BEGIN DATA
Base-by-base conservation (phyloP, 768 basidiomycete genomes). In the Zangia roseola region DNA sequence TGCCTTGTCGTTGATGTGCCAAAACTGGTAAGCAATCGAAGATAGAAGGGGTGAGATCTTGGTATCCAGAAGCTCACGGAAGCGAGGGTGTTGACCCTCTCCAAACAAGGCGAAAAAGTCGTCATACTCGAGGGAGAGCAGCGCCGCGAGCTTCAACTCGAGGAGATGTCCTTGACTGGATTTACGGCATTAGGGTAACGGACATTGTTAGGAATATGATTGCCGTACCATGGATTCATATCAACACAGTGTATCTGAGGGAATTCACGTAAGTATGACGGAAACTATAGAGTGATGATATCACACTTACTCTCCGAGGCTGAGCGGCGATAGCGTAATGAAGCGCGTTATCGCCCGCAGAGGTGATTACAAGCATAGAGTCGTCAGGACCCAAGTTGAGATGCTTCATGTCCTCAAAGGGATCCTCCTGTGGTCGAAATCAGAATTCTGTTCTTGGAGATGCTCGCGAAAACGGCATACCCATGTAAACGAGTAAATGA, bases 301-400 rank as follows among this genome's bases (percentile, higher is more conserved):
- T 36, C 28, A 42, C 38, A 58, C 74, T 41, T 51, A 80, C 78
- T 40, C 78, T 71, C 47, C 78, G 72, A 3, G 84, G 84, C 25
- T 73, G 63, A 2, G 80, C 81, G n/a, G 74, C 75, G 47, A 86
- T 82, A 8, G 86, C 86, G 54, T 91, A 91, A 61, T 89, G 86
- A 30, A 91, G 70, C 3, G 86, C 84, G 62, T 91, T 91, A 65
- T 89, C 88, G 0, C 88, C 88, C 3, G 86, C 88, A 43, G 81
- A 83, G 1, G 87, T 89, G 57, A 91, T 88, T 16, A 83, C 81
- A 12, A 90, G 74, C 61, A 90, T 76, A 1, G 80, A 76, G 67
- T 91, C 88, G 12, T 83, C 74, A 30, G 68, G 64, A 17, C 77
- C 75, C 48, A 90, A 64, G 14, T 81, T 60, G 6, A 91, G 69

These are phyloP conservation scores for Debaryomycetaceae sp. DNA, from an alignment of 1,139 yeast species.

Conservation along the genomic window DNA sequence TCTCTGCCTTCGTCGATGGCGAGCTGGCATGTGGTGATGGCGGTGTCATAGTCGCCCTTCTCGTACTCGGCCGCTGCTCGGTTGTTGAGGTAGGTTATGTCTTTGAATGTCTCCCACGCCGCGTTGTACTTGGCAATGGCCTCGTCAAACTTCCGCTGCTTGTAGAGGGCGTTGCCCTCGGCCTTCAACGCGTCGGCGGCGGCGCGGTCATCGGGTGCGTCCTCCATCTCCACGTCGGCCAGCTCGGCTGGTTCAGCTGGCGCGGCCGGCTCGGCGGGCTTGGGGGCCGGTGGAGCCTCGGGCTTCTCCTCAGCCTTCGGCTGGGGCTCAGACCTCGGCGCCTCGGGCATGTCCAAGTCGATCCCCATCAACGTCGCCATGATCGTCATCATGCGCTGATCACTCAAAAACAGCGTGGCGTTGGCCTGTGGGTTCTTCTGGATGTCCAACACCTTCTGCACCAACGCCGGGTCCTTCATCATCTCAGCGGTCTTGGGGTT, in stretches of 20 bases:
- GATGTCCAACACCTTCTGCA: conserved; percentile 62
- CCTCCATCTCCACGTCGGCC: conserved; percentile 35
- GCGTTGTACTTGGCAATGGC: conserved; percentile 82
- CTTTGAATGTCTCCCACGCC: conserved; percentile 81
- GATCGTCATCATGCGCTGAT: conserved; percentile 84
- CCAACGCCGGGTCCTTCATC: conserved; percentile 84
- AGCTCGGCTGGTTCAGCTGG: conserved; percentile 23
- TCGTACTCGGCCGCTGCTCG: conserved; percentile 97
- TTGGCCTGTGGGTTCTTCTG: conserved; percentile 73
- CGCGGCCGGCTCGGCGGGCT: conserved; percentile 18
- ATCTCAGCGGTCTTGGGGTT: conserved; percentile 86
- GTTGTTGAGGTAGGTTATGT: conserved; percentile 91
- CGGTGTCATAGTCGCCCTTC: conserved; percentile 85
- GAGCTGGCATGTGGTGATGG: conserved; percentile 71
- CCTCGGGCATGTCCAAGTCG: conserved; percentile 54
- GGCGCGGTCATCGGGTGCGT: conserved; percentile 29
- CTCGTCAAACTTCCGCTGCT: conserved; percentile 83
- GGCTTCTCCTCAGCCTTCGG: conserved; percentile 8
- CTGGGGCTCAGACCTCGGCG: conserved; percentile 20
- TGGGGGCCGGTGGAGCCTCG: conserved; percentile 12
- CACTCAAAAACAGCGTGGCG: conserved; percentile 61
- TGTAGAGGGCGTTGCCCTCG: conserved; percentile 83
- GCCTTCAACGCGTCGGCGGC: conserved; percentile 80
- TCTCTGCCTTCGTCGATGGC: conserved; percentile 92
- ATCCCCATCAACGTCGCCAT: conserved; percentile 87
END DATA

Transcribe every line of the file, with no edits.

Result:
Base-by-base conservation (phyloP, 768 basidiomycete genomes). In the Zangia roseola region DNA sequence TGCCTTGTCGTTGATGTGCCAAAACTGGTAAGCAATCGAAGATAGAAGGGGTGAGATCTTGGTATCCAGAAGCTCACGGAAGCGAGGGTGTTGACCCTCTCCAAACAAGGCGAAAAAGTCGTCATACTCGAGGGAGAGCAGCGCCGCGAGCTTCAACTCGAGGAGATGTCCTTGACTGGATTTACGGCATTAGGGTAACGGACATTGTTAGGAATATGATTGCCGTACCATGGATTCATATCAACACAGTGTATCTGAGGGAATTCACGTAAGTATGACGGAAACTATAGAGTGATGATATCACACTTACTCTCCGAGGCTGAGCGGCGATAGCGTAATGAAGCGCGTTATCGCCCGCAGAGGTGATTACAAGCATAGAGTCGTCAGGACCCAAGTTGAGATGCTTCATGTCCTCAAAGGGATCCTCCTGTGGTCGAAATCAGAATTCTGTTCTTGGAGATGCTCGCGAAAACGGCATACCCATGTAAACGAGTAAATGA, bases 301-400 rank as follows among this genome's bases (percentile, higher is more conserved):
- T 36, C 28, A 42, C 38, A 58, C 74, T 41, T 51, A 80, C 78
- T 40, C 78, T 71, C 47, C 78, G 72, A 3, G 84, G 84, C 25
- T 73, G 63, A 2, G 80, C 81, G n/a, G 74, C 75, G 47, A 86
- T 82, A 8, G 86, C 86, G 54, T 91, A 91, A 61, T 89, G 86
- A 30, A 91, G 70, C 3, G 86, C 84, G 62, T 91, T 91, A 65
- T 89, C 88, G 0, C 88, C 88, C 3, G 86, C 88, A 43, G 81
- A 83, G 1, G 87, T 89, G 57, A 91, T 88, T 16, A 83, C 81
- A 12, A 90, G 74, C 61, A 90, T 76, A 1, G 80, A 76, G 67
- T 91, C 88, G 12, T 83, C 74, A 30, G 68, G 64, A 17, C 77
- C 75, C 48, A 90, A 64, G 14, T 81, T 60, G 6, A 91, G 69

These are phyloP conservation scores for Debaryomycetaceae sp. DNA, from an alignment of 1,139 yeast species.

Conservation along the genomic window DNA sequence TCTCTGCCTTCGTCGATGGCGAGCTGGCATGTGGTGATGGCGGTGTCATAGTCGCCCTTCTCGTACTCGGCCGCTGCTCGGTTGTTGAGGTAGGTTATGTCTTTGAATGTCTCCCACGCCGCGTTGTACTTGGCAATGGCCTCGTCAAACTTCCGCTGCTTGTAGAGGGCGTTGCCCTCGGCCTTCAACGCGTCGGCGGCGGCGCGGTCATCGGGTGCGTCCTCCATCTCCACGTCGGCCAGCTCGGCTGGTTCAGCTGGCGCGGCCGGCTCGGCGGGCTTGGGGGCCGGTGGAGCCTCGGGCTTCTCCTCAGCCTTCGGCTGGGGCTCAGACCTCGGCGCCTCGGGCATGTCCAAGTCGATCCCCATCAACGTCGCCATGATCGTCATCATGCGCTGATCACTCAAAAACAGCGTGGCGTTGGCCTGTGGGTTCTTCTGGATGTCCAACACCTTCTGCACCAACGCCGGGTCCTTCATCATCTCAGCGGTCTTGGGGTT, in stretches of 20 bases:
- GATGTCCAACACCTTCTGCA: conserved; percentile 62
- CCTCCATCTCCACGTCGGCC: conserved; percentile 35
- GCGTTGTACTTGGCAATGGC: conserved; percentile 82
- CTTTGAATGTCTCCCACGCC: conserved; percentile 81
- GATCGTCATCATGCGCTGAT: conserved; percentile 84
- CCAACGCCGGGTCCTTCATC: conserved; percentile 84
- AGCTCGGCTGGTTCAGCTGG: conserved; percentile 23
- TCGTACTCGGCCGCTGCTCG: conserved; percentile 97
- TTGGCCTGTGGGTTCTTCTG: conserved; percentile 73
- CGCGGCCGGCTCGGCGGGCT: conserved; percentile 18
- ATCTCAGCGGTCTTGGGGTT: conserved; percentile 86
- GTTGTTGAGGTAGGTTATGT: conserved; percentile 91
- CGGTGTCATAGTCGCCCTTC: conserved; percentile 85
- GAGCTGGCATGTGGTGATGG: conserved; percentile 71
- CCTCGGGCATGTCCAAGTCG: conserved; percentile 54
- GGCGCGGTCATCGGGTGCGT: conserved; percentile 29
- CTCGTCAAACTTCCGCTGCT: conserved; percentile 83
- GGCTTCTCCTCAGCCTTCGG: conserved; percentile 8
- CTGGGGCTCAGACCTCGGCG: conserved; percentile 20
- TGGGGGCCGGTGGAGCCTCG: conserved; percentile 12
- CACTCAAAAACAGCGTGGCG: conserved; percentile 61
- TGTAGAGGGCGTTGCCCTCG: conserved; percentile 83
- GCCTTCAACGCGTCGGCGGC: conserved; percentile 80
- TCTCTGCCTTCGTCGATGGC: conserved; percentile 92
- ATCCCCATCAACGTCGCCAT: conserved; percentile 87